Today marks the anniversary of the beginning of Operation Euphrates Shield in which Turkey cleared two major cities from Daesh with the help of Free Syrian Army (FSA) forces. Turkish territory was targeted from the Syrian border several times by Daesh and the People's Protection Units (YPG,) and many civilians were killed. To clear the area from terrorist groups, the Turkish military launched a cross-border Operation Euphrates Shield on Aug. 24, 2016, in the northern Syrian border city of Jarablus.
During the offence, the Air Force conducted 294 airstrikes on 81 Daesh targets and the FSA joined the operation with around 5,000 fighters. First, the city of Jarablus was cleared of Daesh militants. Then, the al-Bab offensive was launched on Nov. 6, 2016, and ended on Feb. 23, 2017. As of Feb. 25, 2017, 50,000 Syrian refugees in Turkey have returned to the areas that were taken under control since the beginning of the intervention. The infrastructural work in those areas, including access to clean water and electricity and reconstruction of hospitals and schools, has been conducted with Turkey's support.
When Euphrates Shield began, the fight was in coordination with Russia to a large extent, and with the U.S. during the first phase. But as time passed, the U.S. support for the YPG increased. As the U.S. front moved closer to the YPG and farther from Turkey in Syria, Ankara started searching for alternative ways to enable de-confliction zones in Syria with Iran and Russia, the other actors in the Astana process, although close contact with the U.S was maintained.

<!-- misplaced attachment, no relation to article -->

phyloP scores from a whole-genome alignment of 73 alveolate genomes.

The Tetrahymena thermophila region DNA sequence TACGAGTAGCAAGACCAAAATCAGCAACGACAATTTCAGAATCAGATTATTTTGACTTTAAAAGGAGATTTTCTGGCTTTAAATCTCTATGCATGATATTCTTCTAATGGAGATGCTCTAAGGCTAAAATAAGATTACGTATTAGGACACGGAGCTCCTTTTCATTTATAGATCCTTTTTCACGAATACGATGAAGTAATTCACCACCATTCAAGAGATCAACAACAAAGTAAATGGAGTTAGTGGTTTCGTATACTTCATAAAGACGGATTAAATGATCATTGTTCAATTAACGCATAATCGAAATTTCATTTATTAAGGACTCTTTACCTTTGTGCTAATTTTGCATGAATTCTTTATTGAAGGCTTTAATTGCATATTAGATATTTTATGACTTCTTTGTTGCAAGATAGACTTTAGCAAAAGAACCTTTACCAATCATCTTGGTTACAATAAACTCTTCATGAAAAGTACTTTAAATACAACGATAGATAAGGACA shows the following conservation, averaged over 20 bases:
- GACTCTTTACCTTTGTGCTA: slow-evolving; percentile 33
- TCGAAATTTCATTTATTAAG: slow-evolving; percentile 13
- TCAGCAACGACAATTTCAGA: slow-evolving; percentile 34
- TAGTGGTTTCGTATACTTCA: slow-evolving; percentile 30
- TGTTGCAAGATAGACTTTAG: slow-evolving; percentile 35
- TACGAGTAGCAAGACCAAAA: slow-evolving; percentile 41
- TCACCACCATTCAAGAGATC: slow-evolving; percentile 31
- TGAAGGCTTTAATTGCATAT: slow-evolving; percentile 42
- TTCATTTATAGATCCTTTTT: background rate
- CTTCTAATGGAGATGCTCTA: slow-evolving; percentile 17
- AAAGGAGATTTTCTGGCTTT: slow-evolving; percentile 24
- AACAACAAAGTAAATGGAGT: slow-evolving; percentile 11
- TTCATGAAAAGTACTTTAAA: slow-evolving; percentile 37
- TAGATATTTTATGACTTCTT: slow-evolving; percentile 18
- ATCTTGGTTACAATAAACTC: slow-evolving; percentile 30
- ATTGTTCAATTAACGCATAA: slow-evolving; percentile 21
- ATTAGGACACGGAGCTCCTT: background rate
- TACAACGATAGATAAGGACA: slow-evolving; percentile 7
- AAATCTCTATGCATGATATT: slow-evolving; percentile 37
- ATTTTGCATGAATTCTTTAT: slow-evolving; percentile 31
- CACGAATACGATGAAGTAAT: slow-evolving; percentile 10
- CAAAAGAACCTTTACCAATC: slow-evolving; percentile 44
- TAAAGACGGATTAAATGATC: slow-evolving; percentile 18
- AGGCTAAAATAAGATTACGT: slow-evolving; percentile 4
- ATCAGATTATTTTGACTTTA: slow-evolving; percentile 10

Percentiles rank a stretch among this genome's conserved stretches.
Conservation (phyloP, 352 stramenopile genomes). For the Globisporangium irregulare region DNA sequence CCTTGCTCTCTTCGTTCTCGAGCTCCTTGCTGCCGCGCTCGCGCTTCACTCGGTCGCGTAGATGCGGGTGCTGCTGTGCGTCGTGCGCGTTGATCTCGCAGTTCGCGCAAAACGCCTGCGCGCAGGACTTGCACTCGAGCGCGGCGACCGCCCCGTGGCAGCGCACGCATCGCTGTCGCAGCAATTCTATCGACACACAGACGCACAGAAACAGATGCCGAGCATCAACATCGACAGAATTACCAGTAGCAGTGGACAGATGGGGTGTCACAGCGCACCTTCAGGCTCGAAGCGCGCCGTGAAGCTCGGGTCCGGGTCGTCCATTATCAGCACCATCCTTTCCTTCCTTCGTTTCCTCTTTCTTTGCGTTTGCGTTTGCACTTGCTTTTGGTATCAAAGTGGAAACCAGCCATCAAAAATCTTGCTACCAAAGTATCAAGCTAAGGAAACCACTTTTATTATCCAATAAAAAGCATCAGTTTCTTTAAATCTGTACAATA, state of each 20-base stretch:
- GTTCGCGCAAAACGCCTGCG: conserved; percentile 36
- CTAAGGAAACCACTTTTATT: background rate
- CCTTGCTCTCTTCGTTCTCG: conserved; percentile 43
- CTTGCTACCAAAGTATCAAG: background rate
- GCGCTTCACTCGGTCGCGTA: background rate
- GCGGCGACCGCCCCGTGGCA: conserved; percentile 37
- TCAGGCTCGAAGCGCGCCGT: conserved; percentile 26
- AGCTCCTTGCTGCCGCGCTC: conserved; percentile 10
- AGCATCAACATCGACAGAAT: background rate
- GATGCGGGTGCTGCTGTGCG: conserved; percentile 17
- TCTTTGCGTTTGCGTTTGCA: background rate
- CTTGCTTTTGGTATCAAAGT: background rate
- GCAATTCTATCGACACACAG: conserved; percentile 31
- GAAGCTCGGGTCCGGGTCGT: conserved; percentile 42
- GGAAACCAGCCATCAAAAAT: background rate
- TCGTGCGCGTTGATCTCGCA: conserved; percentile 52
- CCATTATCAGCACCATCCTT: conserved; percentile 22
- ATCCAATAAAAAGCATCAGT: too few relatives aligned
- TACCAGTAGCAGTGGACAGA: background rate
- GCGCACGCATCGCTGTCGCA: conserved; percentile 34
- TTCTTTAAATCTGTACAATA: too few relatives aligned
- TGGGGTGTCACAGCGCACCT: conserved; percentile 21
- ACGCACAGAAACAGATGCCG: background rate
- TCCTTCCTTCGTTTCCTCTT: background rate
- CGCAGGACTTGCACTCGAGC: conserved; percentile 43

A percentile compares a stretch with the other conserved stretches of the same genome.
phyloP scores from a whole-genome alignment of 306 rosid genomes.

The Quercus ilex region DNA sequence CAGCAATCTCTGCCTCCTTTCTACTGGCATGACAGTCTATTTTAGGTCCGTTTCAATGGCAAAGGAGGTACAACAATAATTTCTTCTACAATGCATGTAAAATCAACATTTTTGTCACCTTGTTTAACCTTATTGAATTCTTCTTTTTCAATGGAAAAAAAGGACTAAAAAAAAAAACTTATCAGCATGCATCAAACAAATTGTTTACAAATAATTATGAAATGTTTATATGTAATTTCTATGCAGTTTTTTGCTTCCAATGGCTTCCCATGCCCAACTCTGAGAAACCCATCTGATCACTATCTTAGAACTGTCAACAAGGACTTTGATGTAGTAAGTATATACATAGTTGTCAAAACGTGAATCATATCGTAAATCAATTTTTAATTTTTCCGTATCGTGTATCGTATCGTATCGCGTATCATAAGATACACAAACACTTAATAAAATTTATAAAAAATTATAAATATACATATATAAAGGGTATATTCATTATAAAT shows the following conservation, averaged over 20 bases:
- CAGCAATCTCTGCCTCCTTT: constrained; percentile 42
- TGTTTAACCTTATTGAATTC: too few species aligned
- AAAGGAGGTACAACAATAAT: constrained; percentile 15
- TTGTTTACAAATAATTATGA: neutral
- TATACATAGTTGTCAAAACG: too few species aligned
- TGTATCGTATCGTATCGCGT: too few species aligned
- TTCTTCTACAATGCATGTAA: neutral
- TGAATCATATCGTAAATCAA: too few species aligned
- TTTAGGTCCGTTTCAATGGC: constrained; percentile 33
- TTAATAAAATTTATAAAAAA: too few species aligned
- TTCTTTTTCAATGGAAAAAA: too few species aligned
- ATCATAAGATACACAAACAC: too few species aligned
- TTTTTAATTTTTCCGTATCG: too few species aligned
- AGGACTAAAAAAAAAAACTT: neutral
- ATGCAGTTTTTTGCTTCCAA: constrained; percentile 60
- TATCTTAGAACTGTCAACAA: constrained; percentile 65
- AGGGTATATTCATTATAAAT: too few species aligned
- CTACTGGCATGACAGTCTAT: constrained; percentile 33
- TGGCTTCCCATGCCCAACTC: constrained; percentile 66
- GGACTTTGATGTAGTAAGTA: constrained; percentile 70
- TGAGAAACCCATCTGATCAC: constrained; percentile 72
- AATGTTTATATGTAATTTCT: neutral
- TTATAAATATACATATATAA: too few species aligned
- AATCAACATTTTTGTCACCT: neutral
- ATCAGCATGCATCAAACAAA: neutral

Iranian Chief of Staff Gen. Mohammad Baqeri issued a statement following his visit to Ankara in which he expressed that they agreed that the Syrian government should control northern Syria, which consolidated the impression that Turkey agreed with Iran and Russia with an aim to protect Syria's territorial integrity despite Ankara's ongoing opposition to Bashar Assad. Chief of General Staff Gen. Hulusi Akar is expected to pay a return visit to Tehran.
In this sense, the first objective seems to be cleansing Idlib from conflict. This process, during which Russia, Iran and Turkey will try to take on moderator and observer roles as the coordinators of the Astana process, will not be easy. However, Ankara is disturbed that the U.S. did not keep its promise of cleansing the outlawed PKK's Syrian affiliate Democratic Union Party (PYD) from Manbij and turned the YPG almost into a regular army by rebranding it as the Syrian Democratic Forces (SDF). Therefore, the primary goal seems to be rendering Idlib a de-confliction zone to end the YPG's terror corridor that targets reaching the Mediterranean.